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I wish to intercept assigning new values for the In variable.

I have tried to do this by defining UpValues for In but it does not help in this case:

Unprotect[In];
In /: Set[In[line_], expr_] /; ! TrueQ[$InsideSet] := 
 Block[{$InsideSet = True}, 
  Print[HoldForm@HoldForm[expr]; Set[In[line], expr]]]
In /: SetDelayed[In[line_], expr_] /; ! TrueQ[$InsideSet] := 
 Block[{$InsideSet = True}, 
  Print[HoldForm@HoldForm[expr]; SetDelayed[In[line], expr]]]

Is it possible to intercept it?

P.S. This question has arisen as a part of previous question on the stage when Mathematica creates new Symbols.

EDIT

I would wish to intercept explicitly the assignment new DownValue for the In variable. $Pre executes after this assignment and after creating all new Symbols in the current $Context:

In[1]:= $Pre := (Print[Names["`*"]]; 
   Print[DownValues[In][[All, 1]]]; ##) &

In[2]:= a

During evaluation of In[2]:= {a}

During evaluation of In[2]:= {HoldPattern[In[1]],HoldPattern[In[2]]}

Out[2]= a
share|improve this question
    
What symbols are you trying to prevent being created? If you pose what you really want to do, maybe someone will have a nice solution for that. I don't see trying to hook into In having a productive outcome. –  Brett Champion Apr 11 '11 at 22:07
    
@Brett My goals are primarily exploratory at this moment. I am just trying to collect the most powerful instruments for analysis and control of the evaluation. –  Alexey Popkov Apr 11 '11 at 22:22
1  
One approach which allows in some cases to have a greater control over the evaluation is to construct custom evaluators on top of Mathematica's evaluator. This may induce a significant overhead, but that is a price for flexibility. One example I posted in this thread: groups.google.com/group/comp.soft-sys.math.mathematica/… (may have bugs). In some cases, Stack can be used to get evaluation that is otherwise hard or impossible to implement: groups.google.com/group/comp.soft-sys.math.mathematica/… –  Leonid Shifrin Apr 12 '11 at 8:19

1 Answer 1

up vote 4 down vote accepted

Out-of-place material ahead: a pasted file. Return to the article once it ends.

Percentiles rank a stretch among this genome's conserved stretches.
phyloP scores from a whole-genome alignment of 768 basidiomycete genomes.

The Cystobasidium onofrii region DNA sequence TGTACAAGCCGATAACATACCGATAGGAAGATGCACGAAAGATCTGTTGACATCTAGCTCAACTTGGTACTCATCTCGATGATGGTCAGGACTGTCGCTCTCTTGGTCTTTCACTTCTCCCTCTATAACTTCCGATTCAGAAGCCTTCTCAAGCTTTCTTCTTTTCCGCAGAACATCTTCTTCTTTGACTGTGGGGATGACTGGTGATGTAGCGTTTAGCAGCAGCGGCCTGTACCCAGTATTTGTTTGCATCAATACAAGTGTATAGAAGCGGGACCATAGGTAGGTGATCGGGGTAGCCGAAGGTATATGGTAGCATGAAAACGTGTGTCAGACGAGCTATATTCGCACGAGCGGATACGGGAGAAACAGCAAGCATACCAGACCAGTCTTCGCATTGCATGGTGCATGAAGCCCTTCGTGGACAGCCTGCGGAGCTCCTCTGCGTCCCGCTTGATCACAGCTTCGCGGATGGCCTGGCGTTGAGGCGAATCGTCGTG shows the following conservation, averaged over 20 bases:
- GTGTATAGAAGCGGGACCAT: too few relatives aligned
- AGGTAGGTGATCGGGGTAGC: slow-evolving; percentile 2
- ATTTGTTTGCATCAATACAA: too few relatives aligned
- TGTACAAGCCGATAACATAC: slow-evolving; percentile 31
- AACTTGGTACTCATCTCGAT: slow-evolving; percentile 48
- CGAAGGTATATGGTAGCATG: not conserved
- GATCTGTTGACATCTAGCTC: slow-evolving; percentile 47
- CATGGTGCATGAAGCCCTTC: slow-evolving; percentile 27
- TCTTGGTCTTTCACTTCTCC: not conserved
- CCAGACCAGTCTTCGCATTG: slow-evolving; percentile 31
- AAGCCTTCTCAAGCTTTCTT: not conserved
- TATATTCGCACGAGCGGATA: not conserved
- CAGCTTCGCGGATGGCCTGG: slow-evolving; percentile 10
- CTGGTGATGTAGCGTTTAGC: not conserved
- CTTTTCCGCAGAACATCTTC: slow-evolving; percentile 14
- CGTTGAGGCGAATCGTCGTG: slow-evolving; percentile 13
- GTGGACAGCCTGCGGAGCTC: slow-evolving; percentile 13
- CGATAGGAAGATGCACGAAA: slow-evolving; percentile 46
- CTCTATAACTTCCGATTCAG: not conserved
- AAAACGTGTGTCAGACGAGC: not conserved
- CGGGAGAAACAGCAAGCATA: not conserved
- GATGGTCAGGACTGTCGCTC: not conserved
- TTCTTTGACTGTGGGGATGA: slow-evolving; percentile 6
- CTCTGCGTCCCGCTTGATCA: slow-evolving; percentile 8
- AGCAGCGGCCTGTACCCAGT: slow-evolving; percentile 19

Have you looked at $Pre and $PreRead?

$Pre is a global variable whose value, if set, is applied to every input expression.

$PreRead is a global variable whose value, if set, is applied to the text or box form of every input expression before it is fed to Mathematica.

UPDATE (now with better example)

In[1]:= $Pre = 
  Function[{x}, Print["In[",$Line,"] is: ", Unevaluated[x]]; x, HoldFirst];

In[2]:= 2 + 2

During evaluation of In[2]:= In[2] is: 2+2

Out[2]= 4

In[3]:= InString[2]

During evaluation of In[3]:= In[3] is: InString[2]

Out[3]= "\\(2 + 2\\)"

UPDATE 2

Replace $Pre with $PreRead in my code above and you get close to what you want, I believe:

In[1]:= $PreRead = Function[{x}, Print[Names["`*"]]; x, HoldFirst]

Out[1]= Function[{x}, Print[Names["`*"]]; x, HoldFirst]

In[2]:= a = 1

During evaluation of In[2]:= {x}

Out[2]= 1

In[3]:= b = 2

During evaluation of In[3]:= {a,x}

Out[3]= 2

It's not possible to intercept In at the *Value level because the Kernel is simply not interacting with In via value manipulation in "top-level" Mathematica code.

share|improve this answer
    
Thank you for the point! But this question is about intercepting assignments to In. –  Alexey Popkov Apr 11 '11 at 19:42
2  
$Pre and $PreRead can be used to do that, I updated with an example. If you just want to snoop, you can make $Pre return the argument unchanged, after you inspect it. –  Michael Pilat Apr 11 '11 at 20:39
    
@Michael Please see EDITed part in my question. –  Alexey Popkov Apr 11 '11 at 21:35
    
Also, you can use $Line to know which In value is going to be set. –  Szabolcs Apr 11 '11 at 21:43
    
See my second update, please =) –  Michael Pilat Apr 12 '11 at 4:14

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